Field Discovery of New Construction
When the voters passed Proposition 13 in 1978 freezing the base year value of property, they did allow for reassessment of property upon change in ownership and “new construction.” The assessor division learns of most new construction through copies of building permits from the County or municipalities. We review the permit to see if the activity appears to trigger a reassessment. On smaller permits, the property owner is mailed a statement of new construction which alerts us to the completion date and cost of the new construction. Our appraisers usually visit new residences, major additions and other large projects to obtain field measurements and discuss specifics of the project with the owner.
Because a primary responsibility of the assessor is to be fair, our appraisers sometimes discover new construction which is done without a permit. Unpermitted construction is known as “bootleg” from the practice of smuggling alcohol in tall boots during Prohibition. Bootleg construction can include components that are hazardous to the occupants and visitors. Obtaining a permit, even after the fact, is something every property owner needs to do because of stringent real estate disclosure laws. A subsequent sale of the property could result in legal action by the buyer against the seller for not revealing that construction was done without a permit and because the construction may not be up to code.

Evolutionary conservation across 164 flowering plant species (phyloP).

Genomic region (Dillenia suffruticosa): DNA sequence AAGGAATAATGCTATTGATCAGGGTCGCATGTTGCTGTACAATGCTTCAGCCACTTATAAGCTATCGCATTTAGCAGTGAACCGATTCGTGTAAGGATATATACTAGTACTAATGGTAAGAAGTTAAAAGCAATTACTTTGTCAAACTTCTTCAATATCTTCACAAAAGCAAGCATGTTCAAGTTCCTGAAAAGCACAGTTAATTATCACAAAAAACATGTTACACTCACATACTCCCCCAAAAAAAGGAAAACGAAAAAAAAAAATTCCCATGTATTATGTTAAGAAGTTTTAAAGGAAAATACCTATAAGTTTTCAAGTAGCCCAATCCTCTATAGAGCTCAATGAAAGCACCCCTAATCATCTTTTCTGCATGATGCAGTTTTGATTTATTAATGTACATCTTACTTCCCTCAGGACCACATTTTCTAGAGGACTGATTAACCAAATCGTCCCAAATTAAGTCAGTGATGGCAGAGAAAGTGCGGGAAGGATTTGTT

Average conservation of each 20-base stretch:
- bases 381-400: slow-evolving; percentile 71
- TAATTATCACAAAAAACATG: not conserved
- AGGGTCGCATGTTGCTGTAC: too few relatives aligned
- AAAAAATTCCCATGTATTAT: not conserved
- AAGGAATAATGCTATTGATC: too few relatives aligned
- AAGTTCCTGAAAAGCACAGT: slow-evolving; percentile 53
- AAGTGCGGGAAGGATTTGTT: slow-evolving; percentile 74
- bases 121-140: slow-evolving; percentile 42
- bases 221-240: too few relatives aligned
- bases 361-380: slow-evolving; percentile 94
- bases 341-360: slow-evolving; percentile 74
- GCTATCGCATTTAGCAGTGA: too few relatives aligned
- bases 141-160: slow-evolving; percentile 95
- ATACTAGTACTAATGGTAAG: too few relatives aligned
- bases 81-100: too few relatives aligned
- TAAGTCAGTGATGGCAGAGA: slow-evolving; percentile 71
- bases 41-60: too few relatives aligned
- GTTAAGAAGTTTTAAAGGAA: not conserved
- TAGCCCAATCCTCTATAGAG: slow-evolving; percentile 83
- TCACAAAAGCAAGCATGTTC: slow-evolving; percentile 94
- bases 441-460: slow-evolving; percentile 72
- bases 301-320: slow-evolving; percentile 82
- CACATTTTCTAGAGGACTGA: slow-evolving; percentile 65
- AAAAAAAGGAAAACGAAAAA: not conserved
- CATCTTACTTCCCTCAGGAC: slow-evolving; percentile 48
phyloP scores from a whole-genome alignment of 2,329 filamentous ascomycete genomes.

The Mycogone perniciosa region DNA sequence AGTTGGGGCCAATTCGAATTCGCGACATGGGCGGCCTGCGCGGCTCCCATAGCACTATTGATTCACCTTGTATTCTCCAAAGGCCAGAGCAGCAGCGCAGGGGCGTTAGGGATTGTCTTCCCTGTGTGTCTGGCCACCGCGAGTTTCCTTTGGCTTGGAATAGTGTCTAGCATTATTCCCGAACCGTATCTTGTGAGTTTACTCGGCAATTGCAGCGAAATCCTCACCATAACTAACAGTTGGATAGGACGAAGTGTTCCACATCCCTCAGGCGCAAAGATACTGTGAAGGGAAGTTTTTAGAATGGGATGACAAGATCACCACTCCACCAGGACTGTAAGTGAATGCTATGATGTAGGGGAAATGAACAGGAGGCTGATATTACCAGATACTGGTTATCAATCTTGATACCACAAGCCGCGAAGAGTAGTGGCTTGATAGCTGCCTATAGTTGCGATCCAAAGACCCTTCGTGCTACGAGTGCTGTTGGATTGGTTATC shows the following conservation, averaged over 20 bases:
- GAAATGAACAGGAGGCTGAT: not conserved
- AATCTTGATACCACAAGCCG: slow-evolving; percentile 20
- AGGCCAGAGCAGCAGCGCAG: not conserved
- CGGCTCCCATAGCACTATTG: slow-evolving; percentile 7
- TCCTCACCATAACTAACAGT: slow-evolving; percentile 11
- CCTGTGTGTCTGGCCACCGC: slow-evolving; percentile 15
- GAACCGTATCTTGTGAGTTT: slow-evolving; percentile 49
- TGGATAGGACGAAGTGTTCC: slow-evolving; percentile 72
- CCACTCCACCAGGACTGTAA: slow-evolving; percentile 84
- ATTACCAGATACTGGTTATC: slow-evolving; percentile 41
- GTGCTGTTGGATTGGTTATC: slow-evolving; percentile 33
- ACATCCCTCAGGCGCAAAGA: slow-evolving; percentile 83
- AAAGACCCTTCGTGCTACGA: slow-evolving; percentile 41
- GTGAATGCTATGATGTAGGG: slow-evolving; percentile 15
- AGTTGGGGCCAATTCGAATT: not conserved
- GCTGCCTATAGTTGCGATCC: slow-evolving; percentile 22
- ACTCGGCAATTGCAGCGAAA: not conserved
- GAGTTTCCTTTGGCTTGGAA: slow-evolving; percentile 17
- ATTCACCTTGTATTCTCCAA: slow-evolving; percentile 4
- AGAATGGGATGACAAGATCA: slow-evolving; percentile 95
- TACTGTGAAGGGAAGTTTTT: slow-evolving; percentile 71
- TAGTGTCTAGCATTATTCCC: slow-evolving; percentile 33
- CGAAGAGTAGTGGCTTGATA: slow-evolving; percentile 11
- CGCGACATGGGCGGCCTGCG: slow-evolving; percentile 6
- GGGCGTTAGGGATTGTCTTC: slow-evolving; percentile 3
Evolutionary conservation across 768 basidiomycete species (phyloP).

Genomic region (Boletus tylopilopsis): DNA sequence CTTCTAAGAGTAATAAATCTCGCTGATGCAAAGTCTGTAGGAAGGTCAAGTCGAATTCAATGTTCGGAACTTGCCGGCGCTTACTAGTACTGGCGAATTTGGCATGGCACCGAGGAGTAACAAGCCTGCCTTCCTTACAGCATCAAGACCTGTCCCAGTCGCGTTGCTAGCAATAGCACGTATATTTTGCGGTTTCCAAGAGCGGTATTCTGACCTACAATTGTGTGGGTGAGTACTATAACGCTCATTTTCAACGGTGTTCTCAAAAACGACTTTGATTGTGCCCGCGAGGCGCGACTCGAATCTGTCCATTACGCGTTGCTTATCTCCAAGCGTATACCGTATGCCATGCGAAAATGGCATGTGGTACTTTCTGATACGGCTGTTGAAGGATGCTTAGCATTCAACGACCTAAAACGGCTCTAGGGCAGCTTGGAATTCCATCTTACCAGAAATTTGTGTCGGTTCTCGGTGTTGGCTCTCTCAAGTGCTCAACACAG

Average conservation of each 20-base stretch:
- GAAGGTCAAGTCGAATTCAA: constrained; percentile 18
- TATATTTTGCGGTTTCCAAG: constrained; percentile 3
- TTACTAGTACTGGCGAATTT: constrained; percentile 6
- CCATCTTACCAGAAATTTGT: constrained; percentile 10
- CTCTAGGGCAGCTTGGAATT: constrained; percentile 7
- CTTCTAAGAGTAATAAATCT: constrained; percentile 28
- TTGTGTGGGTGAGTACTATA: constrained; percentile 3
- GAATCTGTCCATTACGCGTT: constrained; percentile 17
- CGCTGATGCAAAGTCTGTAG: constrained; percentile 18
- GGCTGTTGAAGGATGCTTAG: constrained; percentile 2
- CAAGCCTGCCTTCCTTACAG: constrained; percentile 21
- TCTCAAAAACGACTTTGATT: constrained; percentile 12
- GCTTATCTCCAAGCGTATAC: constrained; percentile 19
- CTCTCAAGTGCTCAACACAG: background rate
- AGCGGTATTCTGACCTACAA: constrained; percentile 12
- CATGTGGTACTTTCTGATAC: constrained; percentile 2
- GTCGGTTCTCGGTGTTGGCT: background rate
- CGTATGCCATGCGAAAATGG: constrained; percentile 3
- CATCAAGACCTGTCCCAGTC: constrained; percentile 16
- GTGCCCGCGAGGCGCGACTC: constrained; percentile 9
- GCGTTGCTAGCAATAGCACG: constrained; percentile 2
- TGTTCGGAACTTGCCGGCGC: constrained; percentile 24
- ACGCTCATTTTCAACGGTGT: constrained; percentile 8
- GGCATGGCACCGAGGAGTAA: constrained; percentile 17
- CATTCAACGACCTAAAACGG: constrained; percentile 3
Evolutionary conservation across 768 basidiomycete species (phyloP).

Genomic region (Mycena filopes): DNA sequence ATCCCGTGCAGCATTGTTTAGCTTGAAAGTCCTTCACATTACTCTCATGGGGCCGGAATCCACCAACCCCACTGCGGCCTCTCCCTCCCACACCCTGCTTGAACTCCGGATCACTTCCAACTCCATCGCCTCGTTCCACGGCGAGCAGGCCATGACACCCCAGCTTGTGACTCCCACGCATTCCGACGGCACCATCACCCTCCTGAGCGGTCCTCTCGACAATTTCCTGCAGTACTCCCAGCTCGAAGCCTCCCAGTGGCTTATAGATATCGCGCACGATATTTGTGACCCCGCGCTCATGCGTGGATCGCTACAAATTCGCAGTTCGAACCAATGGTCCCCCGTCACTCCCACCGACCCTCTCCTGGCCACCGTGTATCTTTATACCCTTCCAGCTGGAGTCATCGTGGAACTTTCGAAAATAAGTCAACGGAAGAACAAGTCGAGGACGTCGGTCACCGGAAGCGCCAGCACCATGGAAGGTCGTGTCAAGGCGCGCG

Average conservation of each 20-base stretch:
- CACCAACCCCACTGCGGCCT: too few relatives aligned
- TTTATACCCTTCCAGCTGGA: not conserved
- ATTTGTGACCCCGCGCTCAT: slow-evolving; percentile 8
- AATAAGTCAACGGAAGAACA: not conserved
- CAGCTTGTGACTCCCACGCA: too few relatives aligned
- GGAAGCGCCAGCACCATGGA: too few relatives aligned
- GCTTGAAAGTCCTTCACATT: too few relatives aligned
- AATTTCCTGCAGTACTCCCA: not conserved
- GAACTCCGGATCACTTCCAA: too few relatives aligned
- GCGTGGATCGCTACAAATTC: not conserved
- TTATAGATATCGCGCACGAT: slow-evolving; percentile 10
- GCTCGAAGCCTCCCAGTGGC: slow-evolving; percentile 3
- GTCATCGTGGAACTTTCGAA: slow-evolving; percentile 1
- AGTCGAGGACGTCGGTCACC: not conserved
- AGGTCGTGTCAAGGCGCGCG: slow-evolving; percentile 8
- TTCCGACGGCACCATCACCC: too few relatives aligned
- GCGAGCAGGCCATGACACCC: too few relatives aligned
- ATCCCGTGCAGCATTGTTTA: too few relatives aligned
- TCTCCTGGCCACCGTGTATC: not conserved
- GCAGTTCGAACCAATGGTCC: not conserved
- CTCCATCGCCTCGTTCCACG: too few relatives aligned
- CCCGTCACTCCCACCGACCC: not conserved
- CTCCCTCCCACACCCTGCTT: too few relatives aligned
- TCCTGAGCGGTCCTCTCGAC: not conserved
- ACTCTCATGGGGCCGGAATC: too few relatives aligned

Our field appraisers over the years have discovered entire houses, second stories, over 1900 square feet of new living area and other major additions done without a permit. In some instances neighbors have alerted us anonymously to illegal construction because they know that it is unfair for them to be assessed for permitted new construction while their neighbor is not being assessed.